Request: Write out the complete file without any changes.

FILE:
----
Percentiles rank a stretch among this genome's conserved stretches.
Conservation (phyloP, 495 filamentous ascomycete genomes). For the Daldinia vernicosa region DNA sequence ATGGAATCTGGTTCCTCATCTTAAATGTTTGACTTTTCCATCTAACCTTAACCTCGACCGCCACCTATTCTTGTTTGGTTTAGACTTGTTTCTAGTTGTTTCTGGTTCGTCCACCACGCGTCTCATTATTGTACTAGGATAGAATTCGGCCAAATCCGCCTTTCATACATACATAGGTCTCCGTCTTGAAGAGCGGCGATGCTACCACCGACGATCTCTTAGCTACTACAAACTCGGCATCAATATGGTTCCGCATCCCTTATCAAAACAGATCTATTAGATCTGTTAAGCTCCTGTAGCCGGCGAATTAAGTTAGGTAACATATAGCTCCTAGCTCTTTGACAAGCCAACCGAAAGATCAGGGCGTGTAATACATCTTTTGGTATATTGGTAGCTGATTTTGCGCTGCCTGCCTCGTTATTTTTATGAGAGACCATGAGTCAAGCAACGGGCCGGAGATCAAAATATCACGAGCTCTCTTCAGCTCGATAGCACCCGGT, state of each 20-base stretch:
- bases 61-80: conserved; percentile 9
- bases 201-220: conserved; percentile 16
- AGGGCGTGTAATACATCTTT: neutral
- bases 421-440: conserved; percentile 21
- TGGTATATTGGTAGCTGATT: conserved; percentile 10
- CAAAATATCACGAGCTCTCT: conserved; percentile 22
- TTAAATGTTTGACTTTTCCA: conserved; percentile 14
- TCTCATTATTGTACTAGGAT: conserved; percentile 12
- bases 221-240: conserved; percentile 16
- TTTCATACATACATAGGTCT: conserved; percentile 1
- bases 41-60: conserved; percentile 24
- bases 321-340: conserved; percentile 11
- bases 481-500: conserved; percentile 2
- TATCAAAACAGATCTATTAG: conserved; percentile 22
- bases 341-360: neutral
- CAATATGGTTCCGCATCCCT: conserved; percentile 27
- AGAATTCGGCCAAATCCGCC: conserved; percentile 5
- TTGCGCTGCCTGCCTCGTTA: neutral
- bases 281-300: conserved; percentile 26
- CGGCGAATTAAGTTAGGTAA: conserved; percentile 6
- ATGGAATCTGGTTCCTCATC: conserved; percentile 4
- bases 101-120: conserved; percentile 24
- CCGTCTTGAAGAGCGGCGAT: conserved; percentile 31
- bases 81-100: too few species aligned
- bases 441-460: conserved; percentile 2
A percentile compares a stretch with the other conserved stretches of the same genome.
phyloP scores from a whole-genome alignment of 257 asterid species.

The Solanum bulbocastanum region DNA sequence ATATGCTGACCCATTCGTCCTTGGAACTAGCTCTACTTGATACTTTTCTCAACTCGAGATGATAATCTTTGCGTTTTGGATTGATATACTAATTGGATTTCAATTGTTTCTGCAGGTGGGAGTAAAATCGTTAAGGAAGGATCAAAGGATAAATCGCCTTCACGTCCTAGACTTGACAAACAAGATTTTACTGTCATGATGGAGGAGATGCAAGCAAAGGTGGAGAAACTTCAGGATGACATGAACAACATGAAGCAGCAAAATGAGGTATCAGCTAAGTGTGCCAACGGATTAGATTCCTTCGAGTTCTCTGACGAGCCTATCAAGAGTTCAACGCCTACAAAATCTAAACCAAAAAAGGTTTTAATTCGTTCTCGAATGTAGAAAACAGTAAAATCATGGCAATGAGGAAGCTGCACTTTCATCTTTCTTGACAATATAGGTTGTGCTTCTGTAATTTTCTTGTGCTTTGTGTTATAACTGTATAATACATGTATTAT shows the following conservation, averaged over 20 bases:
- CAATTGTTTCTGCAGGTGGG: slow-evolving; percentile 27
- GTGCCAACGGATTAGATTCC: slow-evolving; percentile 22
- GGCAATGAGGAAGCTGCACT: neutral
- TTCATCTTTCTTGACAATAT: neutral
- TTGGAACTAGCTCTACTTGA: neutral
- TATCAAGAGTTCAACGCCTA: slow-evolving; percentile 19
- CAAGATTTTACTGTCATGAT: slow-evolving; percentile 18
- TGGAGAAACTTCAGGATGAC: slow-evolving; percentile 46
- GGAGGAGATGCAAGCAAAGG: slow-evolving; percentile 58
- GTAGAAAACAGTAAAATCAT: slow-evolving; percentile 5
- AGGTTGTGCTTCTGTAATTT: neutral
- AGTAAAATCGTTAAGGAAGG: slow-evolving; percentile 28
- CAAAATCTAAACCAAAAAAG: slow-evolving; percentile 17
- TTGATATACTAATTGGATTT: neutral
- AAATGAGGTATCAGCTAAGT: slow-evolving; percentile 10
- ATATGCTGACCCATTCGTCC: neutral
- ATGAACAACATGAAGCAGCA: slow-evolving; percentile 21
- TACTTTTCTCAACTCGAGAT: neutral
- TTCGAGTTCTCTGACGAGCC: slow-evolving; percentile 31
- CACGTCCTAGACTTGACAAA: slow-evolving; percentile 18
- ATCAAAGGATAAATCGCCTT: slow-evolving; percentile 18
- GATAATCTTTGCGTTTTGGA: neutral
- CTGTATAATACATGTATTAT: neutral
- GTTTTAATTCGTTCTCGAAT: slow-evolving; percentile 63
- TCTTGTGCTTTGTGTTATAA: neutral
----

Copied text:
Percentiles rank a stretch among this genome's conserved stretches.
Conservation (phyloP, 495 filamentous ascomycete genomes). For the Daldinia vernicosa region DNA sequence ATGGAATCTGGTTCCTCATCTTAAATGTTTGACTTTTCCATCTAACCTTAACCTCGACCGCCACCTATTCTTGTTTGGTTTAGACTTGTTTCTAGTTGTTTCTGGTTCGTCCACCACGCGTCTCATTATTGTACTAGGATAGAATTCGGCCAAATCCGCCTTTCATACATACATAGGTCTCCGTCTTGAAGAGCGGCGATGCTACCACCGACGATCTCTTAGCTACTACAAACTCGGCATCAATATGGTTCCGCATCCCTTATCAAAACAGATCTATTAGATCTGTTAAGCTCCTGTAGCCGGCGAATTAAGTTAGGTAACATATAGCTCCTAGCTCTTTGACAAGCCAACCGAAAGATCAGGGCGTGTAATACATCTTTTGGTATATTGGTAGCTGATTTTGCGCTGCCTGCCTCGTTATTTTTATGAGAGACCATGAGTCAAGCAACGGGCCGGAGATCAAAATATCACGAGCTCTCTTCAGCTCGATAGCACCCGGT, state of each 20-base stretch:
- bases 61-80: conserved; percentile 9
- bases 201-220: conserved; percentile 16
- AGGGCGTGTAATACATCTTT: neutral
- bases 421-440: conserved; percentile 21
- TGGTATATTGGTAGCTGATT: conserved; percentile 10
- CAAAATATCACGAGCTCTCT: conserved; percentile 22
- TTAAATGTTTGACTTTTCCA: conserved; percentile 14
- TCTCATTATTGTACTAGGAT: conserved; percentile 12
- bases 221-240: conserved; percentile 16
- TTTCATACATACATAGGTCT: conserved; percentile 1
- bases 41-60: conserved; percentile 24
- bases 321-340: conserved; percentile 11
- bases 481-500: conserved; percentile 2
- TATCAAAACAGATCTATTAG: conserved; percentile 22
- bases 341-360: neutral
- CAATATGGTTCCGCATCCCT: conserved; percentile 27
- AGAATTCGGCCAAATCCGCC: conserved; percentile 5
- TTGCGCTGCCTGCCTCGTTA: neutral
- bases 281-300: conserved; percentile 26
- CGGCGAATTAAGTTAGGTAA: conserved; percentile 6
- ATGGAATCTGGTTCCTCATC: conserved; percentile 4
- bases 101-120: conserved; percentile 24
- CCGTCTTGAAGAGCGGCGAT: conserved; percentile 31
- bases 81-100: too few species aligned
- bases 441-460: conserved; percentile 2
A percentile compares a stretch with the other conserved stretches of the same genome.
phyloP scores from a whole-genome alignment of 257 asterid species.

The Solanum bulbocastanum region DNA sequence ATATGCTGACCCATTCGTCCTTGGAACTAGCTCTACTTGATACTTTTCTCAACTCGAGATGATAATCTTTGCGTTTTGGATTGATATACTAATTGGATTTCAATTGTTTCTGCAGGTGGGAGTAAAATCGTTAAGGAAGGATCAAAGGATAAATCGCCTTCACGTCCTAGACTTGACAAACAAGATTTTACTGTCATGATGGAGGAGATGCAAGCAAAGGTGGAGAAACTTCAGGATGACATGAACAACATGAAGCAGCAAAATGAGGTATCAGCTAAGTGTGCCAACGGATTAGATTCCTTCGAGTTCTCTGACGAGCCTATCAAGAGTTCAACGCCTACAAAATCTAAACCAAAAAAGGTTTTAATTCGTTCTCGAATGTAGAAAACAGTAAAATCATGGCAATGAGGAAGCTGCACTTTCATCTTTCTTGACAATATAGGTTGTGCTTCTGTAATTTTCTTGTGCTTTGTGTTATAACTGTATAATACATGTATTAT shows the following conservation, averaged over 20 bases:
- CAATTGTTTCTGCAGGTGGG: slow-evolving; percentile 27
- GTGCCAACGGATTAGATTCC: slow-evolving; percentile 22
- GGCAATGAGGAAGCTGCACT: neutral
- TTCATCTTTCTTGACAATAT: neutral
- TTGGAACTAGCTCTACTTGA: neutral
- TATCAAGAGTTCAACGCCTA: slow-evolving; percentile 19
- CAAGATTTTACTGTCATGAT: slow-evolving; percentile 18
- TGGAGAAACTTCAGGATGAC: slow-evolving; percentile 46
- GGAGGAGATGCAAGCAAAGG: slow-evolving; percentile 58
- GTAGAAAACAGTAAAATCAT: slow-evolving; percentile 5
- AGGTTGTGCTTCTGTAATTT: neutral
- AGTAAAATCGTTAAGGAAGG: slow-evolving; percentile 28
- CAAAATCTAAACCAAAAAAG: slow-evolving; percentile 17
- TTGATATACTAATTGGATTT: neutral
- AAATGAGGTATCAGCTAAGT: slow-evolving; percentile 10
- ATATGCTGACCCATTCGTCC: neutral
- ATGAACAACATGAAGCAGCA: slow-evolving; percentile 21
- TACTTTTCTCAACTCGAGAT: neutral
- TTCGAGTTCTCTGACGAGCC: slow-evolving; percentile 31
- CACGTCCTAGACTTGACAAA: slow-evolving; percentile 18
- ATCAAAGGATAAATCGCCTT: slow-evolving; percentile 18
- GATAATCTTTGCGTTTTGGA: neutral
- CTGTATAATACATGTATTAT: neutral
- GTTTTAATTCGTTCTCGAAT: slow-evolving; percentile 63
- TCTTGTGCTTTGTGTTATAA: neutral